Stowe House is an 18th-century country house in Buckinghamshire, England. In 1999 Purcell was commissioned to embark on an ambitious phased programme of repair and restoration.
Through several phases of external and internal repairs, we transformed the building to ensure its longevity, increase the number of visitors and improve accessibility throughout.
For the first phase of the project, we were commissioned to repair the north front of the house, remove the car park from the forecourt and improve visitor’s approach to the building.
A local sand quarried at Finmere (formerly a part of Stowe estate), lime, and a cream render was specified for all subsequent work. We removed harmful salts on the brickwork with poultices before re-rendering and repairing the building’s facade.
Phase two of the project, funded by the National Heritage Lottery Fund and World Monuments Fund in Britain, consisted of the repair of the spectacular marble saloon and structural repairs to the central mansion roof and south portico stonework (including the south steps).
The south front restoration required the removal of a 1960's aluminium and a lead roof over the central mansion house to reveal the dome which was supported by rotten timber beams.
The marble saloon required extensive conservation. We repaired the fine coffered ceiling and dome, cleaning, repairing and limewashing the decorative plasterwork.
The Roman triumphal bas-relief frieze of a procession scene was damaged, and we replaced missing limbs, spears and facial features. The marble floor and scagliola columns were also restored to their former glory.
Stud walls around the marble saloon separated Victorian and 20th century cast iron water tanks. These were removed and replaced to avoid catastrophic leaking damage.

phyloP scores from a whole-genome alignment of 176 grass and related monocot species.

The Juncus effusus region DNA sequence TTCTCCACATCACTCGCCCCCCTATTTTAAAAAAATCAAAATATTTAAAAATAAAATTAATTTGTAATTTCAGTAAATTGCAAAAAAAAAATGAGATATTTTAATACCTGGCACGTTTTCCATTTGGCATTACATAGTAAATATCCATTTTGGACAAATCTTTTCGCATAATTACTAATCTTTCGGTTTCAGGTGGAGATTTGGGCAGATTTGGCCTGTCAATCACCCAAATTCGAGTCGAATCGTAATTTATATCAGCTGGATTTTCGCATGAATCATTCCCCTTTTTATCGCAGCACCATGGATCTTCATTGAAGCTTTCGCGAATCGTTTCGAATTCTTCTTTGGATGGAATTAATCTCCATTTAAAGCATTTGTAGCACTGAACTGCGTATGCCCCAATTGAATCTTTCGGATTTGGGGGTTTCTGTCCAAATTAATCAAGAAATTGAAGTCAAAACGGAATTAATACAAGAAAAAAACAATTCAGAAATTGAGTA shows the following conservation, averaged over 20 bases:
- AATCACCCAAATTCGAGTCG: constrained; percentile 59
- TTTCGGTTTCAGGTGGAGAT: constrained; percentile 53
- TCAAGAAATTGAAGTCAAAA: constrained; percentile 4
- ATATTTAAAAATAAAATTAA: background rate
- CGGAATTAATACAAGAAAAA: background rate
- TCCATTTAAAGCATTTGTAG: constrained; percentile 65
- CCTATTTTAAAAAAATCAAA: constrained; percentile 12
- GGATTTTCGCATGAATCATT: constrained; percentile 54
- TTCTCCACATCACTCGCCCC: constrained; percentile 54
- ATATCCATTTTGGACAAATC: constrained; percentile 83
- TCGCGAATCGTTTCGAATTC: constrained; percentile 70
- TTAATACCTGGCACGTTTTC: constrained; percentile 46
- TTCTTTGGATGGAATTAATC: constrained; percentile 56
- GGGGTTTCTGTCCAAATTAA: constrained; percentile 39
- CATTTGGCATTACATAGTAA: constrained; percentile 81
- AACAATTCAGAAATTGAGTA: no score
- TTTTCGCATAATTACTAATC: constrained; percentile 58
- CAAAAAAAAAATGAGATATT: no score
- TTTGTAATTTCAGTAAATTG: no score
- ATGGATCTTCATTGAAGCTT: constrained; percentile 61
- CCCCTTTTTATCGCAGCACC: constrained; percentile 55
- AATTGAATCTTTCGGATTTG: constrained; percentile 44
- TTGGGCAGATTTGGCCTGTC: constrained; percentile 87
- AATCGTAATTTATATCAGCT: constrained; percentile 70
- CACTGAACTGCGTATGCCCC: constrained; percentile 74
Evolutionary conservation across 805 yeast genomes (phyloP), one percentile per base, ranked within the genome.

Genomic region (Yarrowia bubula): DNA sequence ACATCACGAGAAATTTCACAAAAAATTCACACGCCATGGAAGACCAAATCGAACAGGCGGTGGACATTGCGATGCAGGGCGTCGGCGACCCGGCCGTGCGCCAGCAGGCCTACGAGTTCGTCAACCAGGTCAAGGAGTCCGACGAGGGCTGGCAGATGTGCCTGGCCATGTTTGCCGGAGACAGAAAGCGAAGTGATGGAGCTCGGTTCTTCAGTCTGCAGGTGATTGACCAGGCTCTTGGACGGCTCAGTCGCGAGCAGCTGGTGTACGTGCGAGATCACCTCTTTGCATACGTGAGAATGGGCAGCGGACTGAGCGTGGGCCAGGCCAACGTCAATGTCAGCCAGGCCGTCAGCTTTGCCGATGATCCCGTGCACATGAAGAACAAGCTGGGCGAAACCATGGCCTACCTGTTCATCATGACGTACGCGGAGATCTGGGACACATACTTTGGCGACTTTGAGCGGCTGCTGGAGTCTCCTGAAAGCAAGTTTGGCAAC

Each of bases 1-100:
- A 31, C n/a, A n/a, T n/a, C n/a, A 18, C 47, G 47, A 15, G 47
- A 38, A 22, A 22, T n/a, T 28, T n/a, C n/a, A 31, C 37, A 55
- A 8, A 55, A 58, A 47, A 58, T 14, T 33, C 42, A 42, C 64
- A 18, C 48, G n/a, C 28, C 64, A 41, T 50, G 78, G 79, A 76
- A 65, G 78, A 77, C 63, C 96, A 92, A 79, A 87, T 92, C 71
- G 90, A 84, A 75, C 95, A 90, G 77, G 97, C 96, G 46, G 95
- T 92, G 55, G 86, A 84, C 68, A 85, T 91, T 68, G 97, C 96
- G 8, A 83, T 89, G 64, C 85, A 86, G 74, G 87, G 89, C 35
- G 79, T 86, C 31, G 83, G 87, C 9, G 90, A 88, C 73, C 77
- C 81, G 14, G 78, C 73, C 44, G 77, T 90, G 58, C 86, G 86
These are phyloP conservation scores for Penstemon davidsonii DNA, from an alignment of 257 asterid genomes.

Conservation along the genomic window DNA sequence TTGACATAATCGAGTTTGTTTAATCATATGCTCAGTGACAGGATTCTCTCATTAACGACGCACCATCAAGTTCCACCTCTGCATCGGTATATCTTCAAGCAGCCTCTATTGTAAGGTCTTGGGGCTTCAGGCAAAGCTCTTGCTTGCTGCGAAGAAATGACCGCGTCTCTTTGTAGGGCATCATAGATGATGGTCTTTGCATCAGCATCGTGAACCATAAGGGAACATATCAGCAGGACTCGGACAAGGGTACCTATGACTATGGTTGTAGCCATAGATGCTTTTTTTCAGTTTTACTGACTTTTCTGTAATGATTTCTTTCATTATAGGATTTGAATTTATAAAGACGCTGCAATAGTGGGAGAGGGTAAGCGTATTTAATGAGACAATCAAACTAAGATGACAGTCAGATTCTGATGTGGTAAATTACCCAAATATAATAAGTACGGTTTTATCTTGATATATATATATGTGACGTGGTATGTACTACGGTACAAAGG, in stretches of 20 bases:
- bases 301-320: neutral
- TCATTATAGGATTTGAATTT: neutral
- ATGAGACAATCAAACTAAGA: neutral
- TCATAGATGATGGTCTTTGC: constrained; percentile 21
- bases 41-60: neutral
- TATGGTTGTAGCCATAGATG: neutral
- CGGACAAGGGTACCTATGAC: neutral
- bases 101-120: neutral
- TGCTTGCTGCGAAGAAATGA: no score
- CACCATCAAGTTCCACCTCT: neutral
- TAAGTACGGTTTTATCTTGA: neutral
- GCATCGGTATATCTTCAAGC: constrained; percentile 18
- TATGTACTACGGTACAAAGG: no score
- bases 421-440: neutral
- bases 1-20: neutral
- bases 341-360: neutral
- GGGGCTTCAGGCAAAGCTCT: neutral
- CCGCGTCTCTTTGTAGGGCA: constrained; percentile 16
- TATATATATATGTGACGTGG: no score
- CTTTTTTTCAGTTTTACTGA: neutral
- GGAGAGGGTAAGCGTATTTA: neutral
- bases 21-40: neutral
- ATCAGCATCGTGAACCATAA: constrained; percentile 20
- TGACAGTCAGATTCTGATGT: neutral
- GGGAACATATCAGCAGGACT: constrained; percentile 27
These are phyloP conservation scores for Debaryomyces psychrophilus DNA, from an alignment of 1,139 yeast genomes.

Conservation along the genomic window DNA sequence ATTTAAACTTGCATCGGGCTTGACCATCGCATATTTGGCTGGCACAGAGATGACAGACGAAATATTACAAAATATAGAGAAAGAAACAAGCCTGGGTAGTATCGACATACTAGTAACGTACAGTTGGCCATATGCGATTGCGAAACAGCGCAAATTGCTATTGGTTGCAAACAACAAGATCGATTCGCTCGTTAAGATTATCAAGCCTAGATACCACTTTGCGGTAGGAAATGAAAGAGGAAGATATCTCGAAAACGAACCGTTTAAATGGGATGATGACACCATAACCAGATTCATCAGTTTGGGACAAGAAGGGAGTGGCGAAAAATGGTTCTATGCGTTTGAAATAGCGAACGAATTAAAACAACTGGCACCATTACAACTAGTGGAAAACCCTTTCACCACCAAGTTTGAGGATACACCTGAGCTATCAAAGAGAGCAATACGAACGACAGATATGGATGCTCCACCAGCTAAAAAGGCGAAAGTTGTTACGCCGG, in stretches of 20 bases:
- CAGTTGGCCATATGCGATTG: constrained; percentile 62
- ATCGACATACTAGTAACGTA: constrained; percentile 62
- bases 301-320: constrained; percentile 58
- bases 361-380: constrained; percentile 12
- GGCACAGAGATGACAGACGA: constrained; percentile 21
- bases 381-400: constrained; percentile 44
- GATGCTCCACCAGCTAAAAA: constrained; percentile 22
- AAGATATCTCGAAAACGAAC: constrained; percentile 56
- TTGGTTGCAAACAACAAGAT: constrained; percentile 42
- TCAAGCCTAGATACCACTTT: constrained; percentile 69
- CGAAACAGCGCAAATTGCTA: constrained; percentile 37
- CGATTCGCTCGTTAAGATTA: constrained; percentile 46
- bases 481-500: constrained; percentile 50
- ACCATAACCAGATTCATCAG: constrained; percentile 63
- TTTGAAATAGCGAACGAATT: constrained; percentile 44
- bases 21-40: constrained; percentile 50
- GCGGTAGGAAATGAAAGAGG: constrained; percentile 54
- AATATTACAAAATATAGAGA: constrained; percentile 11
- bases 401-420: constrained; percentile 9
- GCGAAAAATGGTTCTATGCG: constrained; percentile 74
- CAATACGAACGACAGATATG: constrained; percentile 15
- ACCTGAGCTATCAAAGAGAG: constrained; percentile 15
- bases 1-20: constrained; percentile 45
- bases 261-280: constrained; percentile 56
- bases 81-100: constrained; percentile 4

East and West Pavilions
Continuing work to the south front, we undertook masonry repairs to the western pavilion,the garter room and the state dining room wing.
This was followed by re-roofing the state library, internal repairs and ceiling redecoration.
During these works, we found many traces of gold leaf and thus we reinstated the original decoration to spectacular effect.
The State Rooms
Further internal conservation repairs were undertaken in the music room and the Egyptian hall followed by a recreation of the nineteenth-century appearance of the blue room (with the addition of new silk damask to the walls) and careful repair and conservation of the Kent ceiling in the north hall.
Extensive conservation has addressed the practical needs of Stowe House Preservation Trust’s tenants, Stowe School. From the careful upgrade of heating, wiring and fire protection systems to joinery and floor repairs, the estate has been brought up to 21st century standards.
Work has been carried on throughout the school terms necessitating careful planning to facilitate the smooth running of the school and the continued welcome to visitors.